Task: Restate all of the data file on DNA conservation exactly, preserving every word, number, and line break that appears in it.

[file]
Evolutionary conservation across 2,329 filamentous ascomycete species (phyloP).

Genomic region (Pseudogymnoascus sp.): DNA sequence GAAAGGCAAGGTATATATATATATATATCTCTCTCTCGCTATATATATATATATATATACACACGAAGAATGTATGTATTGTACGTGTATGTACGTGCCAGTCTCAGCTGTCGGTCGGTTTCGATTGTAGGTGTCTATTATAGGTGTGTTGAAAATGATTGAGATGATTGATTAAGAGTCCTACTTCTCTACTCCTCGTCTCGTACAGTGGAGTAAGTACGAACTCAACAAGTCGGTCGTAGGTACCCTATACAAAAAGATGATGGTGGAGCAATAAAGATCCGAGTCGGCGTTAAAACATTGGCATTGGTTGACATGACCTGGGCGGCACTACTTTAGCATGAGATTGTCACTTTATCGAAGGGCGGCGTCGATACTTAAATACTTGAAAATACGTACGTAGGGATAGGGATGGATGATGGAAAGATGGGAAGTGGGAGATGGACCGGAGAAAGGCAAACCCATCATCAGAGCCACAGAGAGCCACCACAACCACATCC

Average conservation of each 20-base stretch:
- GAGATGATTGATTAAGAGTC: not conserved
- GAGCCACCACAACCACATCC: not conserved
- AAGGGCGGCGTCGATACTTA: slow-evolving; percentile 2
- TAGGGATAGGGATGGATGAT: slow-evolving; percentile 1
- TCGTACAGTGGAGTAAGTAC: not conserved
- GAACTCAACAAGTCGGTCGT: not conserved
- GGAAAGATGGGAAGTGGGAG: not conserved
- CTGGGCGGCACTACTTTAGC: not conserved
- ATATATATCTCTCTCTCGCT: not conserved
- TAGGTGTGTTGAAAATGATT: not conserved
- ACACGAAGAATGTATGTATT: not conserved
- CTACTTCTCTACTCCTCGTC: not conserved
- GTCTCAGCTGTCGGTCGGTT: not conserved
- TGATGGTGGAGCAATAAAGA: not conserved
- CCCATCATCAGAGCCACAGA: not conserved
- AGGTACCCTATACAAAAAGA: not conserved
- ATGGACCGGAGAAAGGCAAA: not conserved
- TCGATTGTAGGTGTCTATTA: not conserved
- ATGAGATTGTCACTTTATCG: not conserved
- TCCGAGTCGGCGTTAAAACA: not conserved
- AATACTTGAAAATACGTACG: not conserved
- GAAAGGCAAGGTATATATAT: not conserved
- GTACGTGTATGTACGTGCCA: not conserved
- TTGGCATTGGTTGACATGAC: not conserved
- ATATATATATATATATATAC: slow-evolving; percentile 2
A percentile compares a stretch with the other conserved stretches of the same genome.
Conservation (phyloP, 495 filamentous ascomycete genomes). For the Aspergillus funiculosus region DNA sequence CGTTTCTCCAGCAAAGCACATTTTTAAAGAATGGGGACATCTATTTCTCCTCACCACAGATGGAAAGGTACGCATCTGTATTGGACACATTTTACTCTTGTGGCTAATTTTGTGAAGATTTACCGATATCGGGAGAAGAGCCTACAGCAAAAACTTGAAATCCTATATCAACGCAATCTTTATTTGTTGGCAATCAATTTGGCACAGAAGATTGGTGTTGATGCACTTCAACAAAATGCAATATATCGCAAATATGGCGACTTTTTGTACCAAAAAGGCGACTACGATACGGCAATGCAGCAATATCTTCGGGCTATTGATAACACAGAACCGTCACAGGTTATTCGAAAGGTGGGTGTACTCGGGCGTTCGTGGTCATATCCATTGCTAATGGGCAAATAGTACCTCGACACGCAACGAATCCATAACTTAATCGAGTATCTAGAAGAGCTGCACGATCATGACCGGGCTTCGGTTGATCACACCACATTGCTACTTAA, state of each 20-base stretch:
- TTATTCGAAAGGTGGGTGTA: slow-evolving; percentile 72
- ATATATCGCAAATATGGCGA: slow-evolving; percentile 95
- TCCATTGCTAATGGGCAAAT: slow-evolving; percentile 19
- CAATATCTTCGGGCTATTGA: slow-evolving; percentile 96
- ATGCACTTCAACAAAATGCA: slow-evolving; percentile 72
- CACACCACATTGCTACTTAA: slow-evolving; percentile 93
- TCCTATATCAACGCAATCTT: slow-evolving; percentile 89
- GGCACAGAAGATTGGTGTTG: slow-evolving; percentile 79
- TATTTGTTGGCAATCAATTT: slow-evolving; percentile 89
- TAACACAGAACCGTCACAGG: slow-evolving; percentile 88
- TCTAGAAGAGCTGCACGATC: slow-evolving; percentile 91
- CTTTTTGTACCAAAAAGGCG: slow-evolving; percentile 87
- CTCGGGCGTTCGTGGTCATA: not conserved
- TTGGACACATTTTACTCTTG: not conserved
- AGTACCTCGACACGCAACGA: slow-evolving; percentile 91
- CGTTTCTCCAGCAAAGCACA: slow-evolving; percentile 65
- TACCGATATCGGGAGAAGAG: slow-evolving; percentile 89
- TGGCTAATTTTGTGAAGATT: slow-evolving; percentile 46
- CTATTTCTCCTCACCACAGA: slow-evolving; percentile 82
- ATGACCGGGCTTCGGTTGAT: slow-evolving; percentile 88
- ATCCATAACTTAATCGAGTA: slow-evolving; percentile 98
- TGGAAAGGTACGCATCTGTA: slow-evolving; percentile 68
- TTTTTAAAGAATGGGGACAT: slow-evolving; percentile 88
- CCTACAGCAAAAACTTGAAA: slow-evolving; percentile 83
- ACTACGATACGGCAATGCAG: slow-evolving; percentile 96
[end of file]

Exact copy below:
Evolutionary conservation across 2,329 filamentous ascomycete species (phyloP).

Genomic region (Pseudogymnoascus sp.): DNA sequence GAAAGGCAAGGTATATATATATATATATCTCTCTCTCGCTATATATATATATATATATACACACGAAGAATGTATGTATTGTACGTGTATGTACGTGCCAGTCTCAGCTGTCGGTCGGTTTCGATTGTAGGTGTCTATTATAGGTGTGTTGAAAATGATTGAGATGATTGATTAAGAGTCCTACTTCTCTACTCCTCGTCTCGTACAGTGGAGTAAGTACGAACTCAACAAGTCGGTCGTAGGTACCCTATACAAAAAGATGATGGTGGAGCAATAAAGATCCGAGTCGGCGTTAAAACATTGGCATTGGTTGACATGACCTGGGCGGCACTACTTTAGCATGAGATTGTCACTTTATCGAAGGGCGGCGTCGATACTTAAATACTTGAAAATACGTACGTAGGGATAGGGATGGATGATGGAAAGATGGGAAGTGGGAGATGGACCGGAGAAAGGCAAACCCATCATCAGAGCCACAGAGAGCCACCACAACCACATCC

Average conservation of each 20-base stretch:
- GAGATGATTGATTAAGAGTC: not conserved
- GAGCCACCACAACCACATCC: not conserved
- AAGGGCGGCGTCGATACTTA: slow-evolving; percentile 2
- TAGGGATAGGGATGGATGAT: slow-evolving; percentile 1
- TCGTACAGTGGAGTAAGTAC: not conserved
- GAACTCAACAAGTCGGTCGT: not conserved
- GGAAAGATGGGAAGTGGGAG: not conserved
- CTGGGCGGCACTACTTTAGC: not conserved
- ATATATATCTCTCTCTCGCT: not conserved
- TAGGTGTGTTGAAAATGATT: not conserved
- ACACGAAGAATGTATGTATT: not conserved
- CTACTTCTCTACTCCTCGTC: not conserved
- GTCTCAGCTGTCGGTCGGTT: not conserved
- TGATGGTGGAGCAATAAAGA: not conserved
- CCCATCATCAGAGCCACAGA: not conserved
- AGGTACCCTATACAAAAAGA: not conserved
- ATGGACCGGAGAAAGGCAAA: not conserved
- TCGATTGTAGGTGTCTATTA: not conserved
- ATGAGATTGTCACTTTATCG: not conserved
- TCCGAGTCGGCGTTAAAACA: not conserved
- AATACTTGAAAATACGTACG: not conserved
- GAAAGGCAAGGTATATATAT: not conserved
- GTACGTGTATGTACGTGCCA: not conserved
- TTGGCATTGGTTGACATGAC: not conserved
- ATATATATATATATATATAC: slow-evolving; percentile 2
A percentile compares a stretch with the other conserved stretches of the same genome.
Conservation (phyloP, 495 filamentous ascomycete genomes). For the Aspergillus funiculosus region DNA sequence CGTTTCTCCAGCAAAGCACATTTTTAAAGAATGGGGACATCTATTTCTCCTCACCACAGATGGAAAGGTACGCATCTGTATTGGACACATTTTACTCTTGTGGCTAATTTTGTGAAGATTTACCGATATCGGGAGAAGAGCCTACAGCAAAAACTTGAAATCCTATATCAACGCAATCTTTATTTGTTGGCAATCAATTTGGCACAGAAGATTGGTGTTGATGCACTTCAACAAAATGCAATATATCGCAAATATGGCGACTTTTTGTACCAAAAAGGCGACTACGATACGGCAATGCAGCAATATCTTCGGGCTATTGATAACACAGAACCGTCACAGGTTATTCGAAAGGTGGGTGTACTCGGGCGTTCGTGGTCATATCCATTGCTAATGGGCAAATAGTACCTCGACACGCAACGAATCCATAACTTAATCGAGTATCTAGAAGAGCTGCACGATCATGACCGGGCTTCGGTTGATCACACCACATTGCTACTTAA, state of each 20-base stretch:
- TTATTCGAAAGGTGGGTGTA: slow-evolving; percentile 72
- ATATATCGCAAATATGGCGA: slow-evolving; percentile 95
- TCCATTGCTAATGGGCAAAT: slow-evolving; percentile 19
- CAATATCTTCGGGCTATTGA: slow-evolving; percentile 96
- ATGCACTTCAACAAAATGCA: slow-evolving; percentile 72
- CACACCACATTGCTACTTAA: slow-evolving; percentile 93
- TCCTATATCAACGCAATCTT: slow-evolving; percentile 89
- GGCACAGAAGATTGGTGTTG: slow-evolving; percentile 79
- TATTTGTTGGCAATCAATTT: slow-evolving; percentile 89
- TAACACAGAACCGTCACAGG: slow-evolving; percentile 88
- TCTAGAAGAGCTGCACGATC: slow-evolving; percentile 91
- CTTTTTGTACCAAAAAGGCG: slow-evolving; percentile 87
- CTCGGGCGTTCGTGGTCATA: not conserved
- TTGGACACATTTTACTCTTG: not conserved
- AGTACCTCGACACGCAACGA: slow-evolving; percentile 91
- CGTTTCTCCAGCAAAGCACA: slow-evolving; percentile 65
- TACCGATATCGGGAGAAGAG: slow-evolving; percentile 89
- TGGCTAATTTTGTGAAGATT: slow-evolving; percentile 46
- CTATTTCTCCTCACCACAGA: slow-evolving; percentile 82
- ATGACCGGGCTTCGGTTGAT: slow-evolving; percentile 88
- ATCCATAACTTAATCGAGTA: slow-evolving; percentile 98
- TGGAAAGGTACGCATCTGTA: slow-evolving; percentile 68
- TTTTTAAAGAATGGGGACAT: slow-evolving; percentile 88
- CCTACAGCAAAAACTTGAAA: slow-evolving; percentile 83
- ACTACGATACGGCAATGCAG: slow-evolving; percentile 96